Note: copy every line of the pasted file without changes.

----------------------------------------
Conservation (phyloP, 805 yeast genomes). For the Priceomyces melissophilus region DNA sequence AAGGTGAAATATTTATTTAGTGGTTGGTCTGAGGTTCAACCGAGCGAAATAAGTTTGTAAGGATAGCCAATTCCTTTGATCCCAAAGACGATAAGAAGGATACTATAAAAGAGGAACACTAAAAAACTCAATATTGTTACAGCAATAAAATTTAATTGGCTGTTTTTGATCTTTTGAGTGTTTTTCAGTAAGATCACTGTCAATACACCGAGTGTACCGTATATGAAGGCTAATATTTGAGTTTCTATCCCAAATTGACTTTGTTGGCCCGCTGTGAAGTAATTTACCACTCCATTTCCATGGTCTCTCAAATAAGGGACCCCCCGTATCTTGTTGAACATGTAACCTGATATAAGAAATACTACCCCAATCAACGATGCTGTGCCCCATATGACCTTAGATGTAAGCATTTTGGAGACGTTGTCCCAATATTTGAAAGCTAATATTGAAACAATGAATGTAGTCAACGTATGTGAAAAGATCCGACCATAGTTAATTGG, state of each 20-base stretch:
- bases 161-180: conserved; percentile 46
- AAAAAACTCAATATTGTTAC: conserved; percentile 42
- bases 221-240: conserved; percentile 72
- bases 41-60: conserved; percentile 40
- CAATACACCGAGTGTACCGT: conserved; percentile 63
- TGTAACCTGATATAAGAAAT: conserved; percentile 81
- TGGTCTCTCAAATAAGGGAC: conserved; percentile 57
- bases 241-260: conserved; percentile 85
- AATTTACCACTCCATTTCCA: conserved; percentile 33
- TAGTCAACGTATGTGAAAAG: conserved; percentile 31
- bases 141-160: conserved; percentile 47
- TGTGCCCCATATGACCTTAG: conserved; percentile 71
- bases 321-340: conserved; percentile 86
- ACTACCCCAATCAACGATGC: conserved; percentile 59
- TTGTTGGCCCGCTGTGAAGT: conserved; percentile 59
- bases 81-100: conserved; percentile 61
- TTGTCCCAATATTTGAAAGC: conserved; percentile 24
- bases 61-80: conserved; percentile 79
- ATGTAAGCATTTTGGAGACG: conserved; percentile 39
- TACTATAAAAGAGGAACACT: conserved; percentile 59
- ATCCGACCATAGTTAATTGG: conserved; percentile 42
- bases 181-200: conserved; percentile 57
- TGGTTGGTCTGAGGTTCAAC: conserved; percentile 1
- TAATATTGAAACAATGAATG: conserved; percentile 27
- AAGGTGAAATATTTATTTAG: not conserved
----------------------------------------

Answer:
Conservation (phyloP, 805 yeast genomes). For the Priceomyces melissophilus region DNA sequence AAGGTGAAATATTTATTTAGTGGTTGGTCTGAGGTTCAACCGAGCGAAATAAGTTTGTAAGGATAGCCAATTCCTTTGATCCCAAAGACGATAAGAAGGATACTATAAAAGAGGAACACTAAAAAACTCAATATTGTTACAGCAATAAAATTTAATTGGCTGTTTTTGATCTTTTGAGTGTTTTTCAGTAAGATCACTGTCAATACACCGAGTGTACCGTATATGAAGGCTAATATTTGAGTTTCTATCCCAAATTGACTTTGTTGGCCCGCTGTGAAGTAATTTACCACTCCATTTCCATGGTCTCTCAAATAAGGGACCCCCCGTATCTTGTTGAACATGTAACCTGATATAAGAAATACTACCCCAATCAACGATGCTGTGCCCCATATGACCTTAGATGTAAGCATTTTGGAGACGTTGTCCCAATATTTGAAAGCTAATATTGAAACAATGAATGTAGTCAACGTATGTGAAAAGATCCGACCATAGTTAATTGG, state of each 20-base stretch:
- bases 161-180: conserved; percentile 46
- AAAAAACTCAATATTGTTAC: conserved; percentile 42
- bases 221-240: conserved; percentile 72
- bases 41-60: conserved; percentile 40
- CAATACACCGAGTGTACCGT: conserved; percentile 63
- TGTAACCTGATATAAGAAAT: conserved; percentile 81
- TGGTCTCTCAAATAAGGGAC: conserved; percentile 57
- bases 241-260: conserved; percentile 85
- AATTTACCACTCCATTTCCA: conserved; percentile 33
- TAGTCAACGTATGTGAAAAG: conserved; percentile 31
- bases 141-160: conserved; percentile 47
- TGTGCCCCATATGACCTTAG: conserved; percentile 71
- bases 321-340: conserved; percentile 86
- ACTACCCCAATCAACGATGC: conserved; percentile 59
- TTGTTGGCCCGCTGTGAAGT: conserved; percentile 59
- bases 81-100: conserved; percentile 61
- TTGTCCCAATATTTGAAAGC: conserved; percentile 24
- bases 61-80: conserved; percentile 79
- ATGTAAGCATTTTGGAGACG: conserved; percentile 39
- TACTATAAAAGAGGAACACT: conserved; percentile 59
- ATCCGACCATAGTTAATTGG: conserved; percentile 42
- bases 181-200: conserved; percentile 57
- TGGTTGGTCTGAGGTTCAAC: conserved; percentile 1
- TAATATTGAAACAATGAATG: conserved; percentile 27
- AAGGTGAAATATTTATTTAG: not conserved